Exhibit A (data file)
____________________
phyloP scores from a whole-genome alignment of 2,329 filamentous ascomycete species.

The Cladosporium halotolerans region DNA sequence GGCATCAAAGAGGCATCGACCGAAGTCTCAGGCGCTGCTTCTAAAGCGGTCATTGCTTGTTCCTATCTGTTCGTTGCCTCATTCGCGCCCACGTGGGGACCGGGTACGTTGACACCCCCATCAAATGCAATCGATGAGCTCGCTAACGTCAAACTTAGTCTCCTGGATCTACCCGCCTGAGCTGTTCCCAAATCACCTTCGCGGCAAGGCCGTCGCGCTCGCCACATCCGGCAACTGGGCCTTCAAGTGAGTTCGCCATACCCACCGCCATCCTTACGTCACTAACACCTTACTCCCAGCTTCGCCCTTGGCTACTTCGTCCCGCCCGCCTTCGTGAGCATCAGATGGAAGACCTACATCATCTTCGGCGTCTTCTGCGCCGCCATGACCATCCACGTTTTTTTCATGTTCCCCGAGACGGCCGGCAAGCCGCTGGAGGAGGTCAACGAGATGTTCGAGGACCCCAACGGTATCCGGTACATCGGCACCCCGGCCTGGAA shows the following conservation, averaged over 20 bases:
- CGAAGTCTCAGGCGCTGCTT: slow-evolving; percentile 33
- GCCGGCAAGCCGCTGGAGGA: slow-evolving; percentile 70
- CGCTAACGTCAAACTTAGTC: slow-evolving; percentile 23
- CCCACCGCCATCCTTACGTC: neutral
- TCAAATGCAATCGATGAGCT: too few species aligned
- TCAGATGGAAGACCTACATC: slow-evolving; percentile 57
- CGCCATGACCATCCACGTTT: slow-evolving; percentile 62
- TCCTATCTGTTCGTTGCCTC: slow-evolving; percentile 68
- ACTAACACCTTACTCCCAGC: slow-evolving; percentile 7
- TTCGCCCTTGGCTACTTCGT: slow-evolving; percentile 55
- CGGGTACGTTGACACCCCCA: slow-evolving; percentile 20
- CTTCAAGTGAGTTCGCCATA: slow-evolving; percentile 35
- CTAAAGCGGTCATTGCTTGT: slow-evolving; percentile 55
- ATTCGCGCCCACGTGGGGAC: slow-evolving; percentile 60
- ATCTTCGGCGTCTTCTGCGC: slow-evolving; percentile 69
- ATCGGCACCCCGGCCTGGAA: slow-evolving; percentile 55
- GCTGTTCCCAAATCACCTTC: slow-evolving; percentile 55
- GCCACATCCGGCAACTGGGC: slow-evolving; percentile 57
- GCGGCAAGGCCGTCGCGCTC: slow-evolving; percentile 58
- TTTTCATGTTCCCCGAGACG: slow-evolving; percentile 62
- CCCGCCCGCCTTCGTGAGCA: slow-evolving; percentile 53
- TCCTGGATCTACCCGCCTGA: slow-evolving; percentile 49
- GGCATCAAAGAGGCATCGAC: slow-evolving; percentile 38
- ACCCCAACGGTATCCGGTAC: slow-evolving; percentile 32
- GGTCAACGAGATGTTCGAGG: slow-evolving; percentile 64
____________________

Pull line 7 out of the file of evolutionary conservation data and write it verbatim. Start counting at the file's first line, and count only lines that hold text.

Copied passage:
- TCAAATGCAATCGATGAGCT: too few species aligned